The best scenes happen between Johnson and Statham; it's like two lions being thrown into a phone booth to see which one has the sharper claws. They trade quips and chirp each other so hard that at one point, the pair burst out laughing, like a pair of comedians trying to outdo the other with a time limit. It's almost as if Johnson retains a little of his wrestling ring suaveness to ease the action into overdrive, but Statham is right there to match him with a British voice that painfully never saw a Bond film (hint, hint MGM).
The directing and screenwriting don't get in the way of a good time. F. Gary Gray and Chris Morgan are like the managers of a restaurant known for riots; they put the chairs on top of the table and let the kids play. The ability of multiple directors to be able to hold their own on this playground is a credit to the franchise’s appeal.
You won't want to miss a plane sequence where Statham fights several rogues with a baby in one hand and a gun in the other. It brings out some of the bullet-headed actor's comedic charm that was first untied in Paul Weig's Spy. Bringing him back was important, because when it comes to action bravado warriors, "The Fast and Furious" gang can't get enough.
One of the quiet strengths of the franchise is the ability to connect certain films and story threads. The actions of Toretto's crew in the past bring them into the predicament in this eighth film.
Will this movie entice non-fans to get involved? No, because the recipe in this kitchen isn't going to change after seven hugely successful renditions. Will the casual movie fan get a rise during this film? You bet, as long you expunge every ounce of disbelief in your system for the running time wager.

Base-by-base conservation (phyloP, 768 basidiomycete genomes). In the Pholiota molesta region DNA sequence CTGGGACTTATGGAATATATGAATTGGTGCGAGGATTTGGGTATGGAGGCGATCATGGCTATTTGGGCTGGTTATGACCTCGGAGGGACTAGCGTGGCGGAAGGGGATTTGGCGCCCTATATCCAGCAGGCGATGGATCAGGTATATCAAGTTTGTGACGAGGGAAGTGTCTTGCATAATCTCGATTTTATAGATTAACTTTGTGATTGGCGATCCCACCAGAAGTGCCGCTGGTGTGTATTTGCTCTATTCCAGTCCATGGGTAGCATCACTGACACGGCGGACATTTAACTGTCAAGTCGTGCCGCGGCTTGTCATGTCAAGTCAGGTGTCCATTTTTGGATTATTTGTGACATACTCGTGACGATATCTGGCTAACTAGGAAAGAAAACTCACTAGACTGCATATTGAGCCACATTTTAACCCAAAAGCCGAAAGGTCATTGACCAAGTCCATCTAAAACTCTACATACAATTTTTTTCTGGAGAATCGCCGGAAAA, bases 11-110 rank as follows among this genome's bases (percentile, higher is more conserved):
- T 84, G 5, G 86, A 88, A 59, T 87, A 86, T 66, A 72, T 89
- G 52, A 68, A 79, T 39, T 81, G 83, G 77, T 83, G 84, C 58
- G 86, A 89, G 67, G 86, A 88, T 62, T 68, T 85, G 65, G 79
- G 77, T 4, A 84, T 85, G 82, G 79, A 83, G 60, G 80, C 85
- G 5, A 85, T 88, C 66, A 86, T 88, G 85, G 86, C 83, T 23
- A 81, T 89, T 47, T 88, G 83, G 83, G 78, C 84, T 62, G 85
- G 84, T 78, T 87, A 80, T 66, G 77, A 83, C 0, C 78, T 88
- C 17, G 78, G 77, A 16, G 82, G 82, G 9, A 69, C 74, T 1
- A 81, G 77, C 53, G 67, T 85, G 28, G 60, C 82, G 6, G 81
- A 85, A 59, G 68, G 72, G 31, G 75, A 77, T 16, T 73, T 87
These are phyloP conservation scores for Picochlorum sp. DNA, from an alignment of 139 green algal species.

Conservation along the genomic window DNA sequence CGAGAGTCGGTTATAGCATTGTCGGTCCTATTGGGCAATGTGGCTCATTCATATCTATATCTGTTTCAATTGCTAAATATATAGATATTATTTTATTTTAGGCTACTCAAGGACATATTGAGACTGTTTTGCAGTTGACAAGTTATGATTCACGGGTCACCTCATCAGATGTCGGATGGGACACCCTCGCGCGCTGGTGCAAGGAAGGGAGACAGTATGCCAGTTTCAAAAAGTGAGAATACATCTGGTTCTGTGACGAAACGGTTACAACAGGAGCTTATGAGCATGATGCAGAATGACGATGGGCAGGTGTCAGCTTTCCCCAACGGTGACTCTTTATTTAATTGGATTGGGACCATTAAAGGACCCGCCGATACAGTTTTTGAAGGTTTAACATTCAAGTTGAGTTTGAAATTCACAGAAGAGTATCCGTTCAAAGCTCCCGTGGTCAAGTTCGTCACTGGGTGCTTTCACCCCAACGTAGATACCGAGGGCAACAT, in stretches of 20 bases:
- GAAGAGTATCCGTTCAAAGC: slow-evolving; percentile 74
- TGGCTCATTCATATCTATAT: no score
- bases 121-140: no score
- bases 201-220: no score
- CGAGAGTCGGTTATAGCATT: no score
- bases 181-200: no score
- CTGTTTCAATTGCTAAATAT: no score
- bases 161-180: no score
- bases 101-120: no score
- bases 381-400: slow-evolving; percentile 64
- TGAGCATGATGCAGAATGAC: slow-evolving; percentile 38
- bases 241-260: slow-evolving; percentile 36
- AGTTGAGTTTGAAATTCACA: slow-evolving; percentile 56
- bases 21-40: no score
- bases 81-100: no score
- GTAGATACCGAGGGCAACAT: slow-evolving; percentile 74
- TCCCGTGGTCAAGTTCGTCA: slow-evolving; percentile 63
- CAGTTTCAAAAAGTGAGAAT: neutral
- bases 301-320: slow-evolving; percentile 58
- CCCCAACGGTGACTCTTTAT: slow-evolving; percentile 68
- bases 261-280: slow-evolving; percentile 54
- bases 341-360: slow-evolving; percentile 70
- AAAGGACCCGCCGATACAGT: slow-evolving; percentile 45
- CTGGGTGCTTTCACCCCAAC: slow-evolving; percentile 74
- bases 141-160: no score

By turning Toretto rogue and bringing in Theron and special guest star Helen Mirren, the franchise is showing its staying power. Unlike Will Smith wanting to bolt "Independence Day 2" faster than a Bad Boys director, these stars all stick around and have some fun while bringing in Oscar winning talent to uncoil with in this fast moving world. Their formula shouldn't change if it's working this well. Just ask the 600 million plus fans who soaked up the seventh installment last year.
Is there a mention of the late Paul Walker's Brian? Of course, and it's a good spot.
Is there something after the credits to tease the upcoming Fast 9? No, so don't worry about those six minutes of credits.
While not as soulful as "Furious 7", "The Fate of the Furious" excels at creating an exhilarating cinematic environment for action junkies to explore in. Just unplug your brain upon entering the theater, pop a cold one, put your legs up, and enjoy this unique blend of mayhem. There's no need to think here, because doing so would only hinder the experience.
Dr. Diesel and his super-charged friends have just the prescription this somber spring of movie’s needs.